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Summary

From the author of The Perfect Storm and War comes a book about why men miss war, why Londoners missed the Blitz, and what we can all learn from American Indian captives who refused to go home.

Tribe is a look at post-traumatic stress disorder and the challenges veterans face in returning to society. Using his background in anthropology, Sebastian Junger argues that the problem lies not with vets or with the trauma they've suffered but with the society to which they are trying to return.

One of the most puzzling things about veterans who experience PTSD is that the majority never even saw combat - yet they feel deeply alienated and out of place back home. The reason may lie in our natural inclination, as a species, to live in groups of 30 to 50 people who are entirely reliant on one another for safety, comfort and a sense of meaning: in short, the life of a soldier.

It is one of the ironies of the modern age that as affluence rises in a society, so do rates of suicide, depression and, of course, PTSD. In a wealthy society, people don't need to cooperate with one another, so they often lead much lonelier lives that lead to psychological distress.

There is a way for modern society to reverse this trend, however, and studying how veterans react to coming home may provide a clue to how to do it. But it won't be easy.

©2016 Sebastian Junger (P)2016 HarperCollins Publishers Limited

Critic reviews

"An incredible work of frontline journalism." ( Independent, Books of the Year)
"In his acute observations of soldiers both in battle and at rest, Junger paints a vivid and realistic portrait of the fighting in Afghanistan, often bitterly funny and desperately sad." (Patrick Hennessey, Literary Review)
"The bloodiest and most compelling book you are ever likely to read on the enduring carnage in Afghanistan." ( The Times)
"One of the best books about war you will ever read. Beautifully written in unshowy prose and thoughtful, honest and profound. A masterpiece of the genre." ( Mail on Sunday)
"An intense account.... Junger uses his documentary skills to ask his comrades tough questions about killing, dying, loyalty and friendship. The result is a book not just about war, but about the limits of courage and, yes, love under pressure." ( Guardian)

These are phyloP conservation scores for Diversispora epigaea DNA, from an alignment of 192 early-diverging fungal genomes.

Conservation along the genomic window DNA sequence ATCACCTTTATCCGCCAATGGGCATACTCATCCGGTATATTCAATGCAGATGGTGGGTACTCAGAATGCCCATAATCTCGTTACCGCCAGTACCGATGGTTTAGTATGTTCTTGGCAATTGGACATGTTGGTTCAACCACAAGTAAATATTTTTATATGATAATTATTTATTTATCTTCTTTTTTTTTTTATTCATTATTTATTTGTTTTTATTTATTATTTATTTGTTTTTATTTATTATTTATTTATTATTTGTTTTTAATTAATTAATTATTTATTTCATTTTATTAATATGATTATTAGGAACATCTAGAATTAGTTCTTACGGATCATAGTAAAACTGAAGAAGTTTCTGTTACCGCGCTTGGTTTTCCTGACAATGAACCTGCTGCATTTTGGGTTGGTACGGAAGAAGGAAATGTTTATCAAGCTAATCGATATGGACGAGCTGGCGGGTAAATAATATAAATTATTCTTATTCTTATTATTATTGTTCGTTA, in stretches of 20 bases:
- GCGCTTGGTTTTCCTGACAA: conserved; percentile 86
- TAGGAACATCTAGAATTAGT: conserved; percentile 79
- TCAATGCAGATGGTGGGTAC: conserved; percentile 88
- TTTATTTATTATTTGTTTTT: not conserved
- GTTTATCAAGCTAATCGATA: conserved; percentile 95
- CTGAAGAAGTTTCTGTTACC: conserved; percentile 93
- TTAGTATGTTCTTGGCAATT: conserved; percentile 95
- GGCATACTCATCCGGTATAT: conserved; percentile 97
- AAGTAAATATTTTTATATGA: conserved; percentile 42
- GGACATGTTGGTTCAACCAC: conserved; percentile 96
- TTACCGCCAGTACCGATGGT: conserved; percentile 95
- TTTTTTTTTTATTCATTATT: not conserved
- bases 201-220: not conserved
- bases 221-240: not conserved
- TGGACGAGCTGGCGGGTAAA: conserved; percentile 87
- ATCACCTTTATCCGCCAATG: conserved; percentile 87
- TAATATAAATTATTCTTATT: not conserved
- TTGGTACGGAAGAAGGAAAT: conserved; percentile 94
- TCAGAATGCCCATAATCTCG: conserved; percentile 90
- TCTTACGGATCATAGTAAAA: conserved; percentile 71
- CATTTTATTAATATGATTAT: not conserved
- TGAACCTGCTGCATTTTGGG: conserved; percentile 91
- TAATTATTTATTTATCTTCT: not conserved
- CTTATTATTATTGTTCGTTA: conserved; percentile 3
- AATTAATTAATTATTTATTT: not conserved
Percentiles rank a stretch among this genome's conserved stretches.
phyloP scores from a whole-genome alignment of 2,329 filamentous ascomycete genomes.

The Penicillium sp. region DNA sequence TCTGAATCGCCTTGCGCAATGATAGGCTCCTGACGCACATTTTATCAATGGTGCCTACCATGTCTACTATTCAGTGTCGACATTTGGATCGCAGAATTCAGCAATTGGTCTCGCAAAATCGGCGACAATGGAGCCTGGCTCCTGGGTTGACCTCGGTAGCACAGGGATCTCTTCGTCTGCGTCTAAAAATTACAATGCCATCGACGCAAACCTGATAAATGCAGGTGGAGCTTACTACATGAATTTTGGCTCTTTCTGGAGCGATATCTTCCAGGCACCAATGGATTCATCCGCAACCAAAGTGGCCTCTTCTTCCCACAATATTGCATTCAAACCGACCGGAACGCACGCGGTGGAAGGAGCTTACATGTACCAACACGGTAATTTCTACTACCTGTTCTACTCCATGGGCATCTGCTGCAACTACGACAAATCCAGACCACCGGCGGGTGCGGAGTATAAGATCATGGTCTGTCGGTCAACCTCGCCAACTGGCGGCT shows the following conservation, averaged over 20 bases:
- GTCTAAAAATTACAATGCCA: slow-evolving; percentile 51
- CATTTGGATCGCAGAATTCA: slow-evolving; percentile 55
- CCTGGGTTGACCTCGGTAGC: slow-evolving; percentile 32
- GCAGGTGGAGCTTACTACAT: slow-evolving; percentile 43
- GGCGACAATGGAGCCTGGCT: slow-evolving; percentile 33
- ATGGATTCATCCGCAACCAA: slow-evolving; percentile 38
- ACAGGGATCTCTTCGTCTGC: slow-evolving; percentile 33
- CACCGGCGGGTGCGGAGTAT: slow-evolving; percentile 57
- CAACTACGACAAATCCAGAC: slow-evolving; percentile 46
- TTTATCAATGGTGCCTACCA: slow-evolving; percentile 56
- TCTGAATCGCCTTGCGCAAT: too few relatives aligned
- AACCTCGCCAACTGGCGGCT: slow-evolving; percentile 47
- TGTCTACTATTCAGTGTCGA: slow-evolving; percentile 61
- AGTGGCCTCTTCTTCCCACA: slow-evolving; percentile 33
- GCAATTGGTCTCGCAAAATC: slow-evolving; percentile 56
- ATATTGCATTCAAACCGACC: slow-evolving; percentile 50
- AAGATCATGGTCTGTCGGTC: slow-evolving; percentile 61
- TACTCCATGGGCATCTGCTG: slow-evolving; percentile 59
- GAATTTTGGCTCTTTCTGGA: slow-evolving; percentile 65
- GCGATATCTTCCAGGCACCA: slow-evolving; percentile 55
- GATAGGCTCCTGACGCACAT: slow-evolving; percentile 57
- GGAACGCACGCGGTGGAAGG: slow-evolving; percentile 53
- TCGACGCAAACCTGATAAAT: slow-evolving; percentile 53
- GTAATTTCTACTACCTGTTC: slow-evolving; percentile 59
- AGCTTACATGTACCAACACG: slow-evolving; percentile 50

"Absorbing and original.... Junger has found a novel and interesting lens through which to view the conflict in Afghanistan, and he captures many things a lesser writer might miss." ( New York Times)
"It takes a very good book to carry off a title as portentous as War, and Sebastian Junger has written one.... An outstanding war report: a precise and gripping account of some of the fiercest battles involving American soldiers in recent times." ( The Economist)

What listeners say about Tribe: On Homecoming and Belonging

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Very US and war centric

identified some good examples throughout but offered very few solutions. maybe more relevant to US readers where war and veterans are more prevalent in society but I struggled to relate as a European. offered very few solutions or ideas on steps we can take as a society to right our wrongs.

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Recommend

This audiobook was enjoyable, engaging and it carried some important knowledge for understanding why so many of us might be suffering mentally. Even though we are living in such ‘good’ times.

1 person found this helpful

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Political leanings muddy the story

The stories and the points that Sebastian put forwards are entertaining and insightful, unfortunately he extrapolates anecdotes in the direction of political ideology and on topics where he is not an expert.

1 person found this helpful

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Fantastic

Not long but not lacking content. If you've found your way to this book then you'll very likely love it as I have.

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lacking substance

relies on mostly anecdotal evidence, which I found disappointing. perhaps should have remained a magazine article

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One of those books everyone needs to read.

An exceptionally insightful book into human behavior that transcends all areas of life. Simply one of those books that every adult human being needs to read.

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a good listen

heard a lot about this book online, wasn't as breath taking as I was lead to belive. a great listen none the less.

you can take some anecdotes out of this book and apply it to your life.

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Worth it

Author makes a very compelling and good argument, makes you really think about society today.

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Excellently informative and poetic at points.

Highlights the value held by the rituals of indigineous cultures, explaining how they our applicable to our modern culture. Well worth a listen.

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Fascinating read

This insightful look into how we should live beautifully presented and difficult to put down.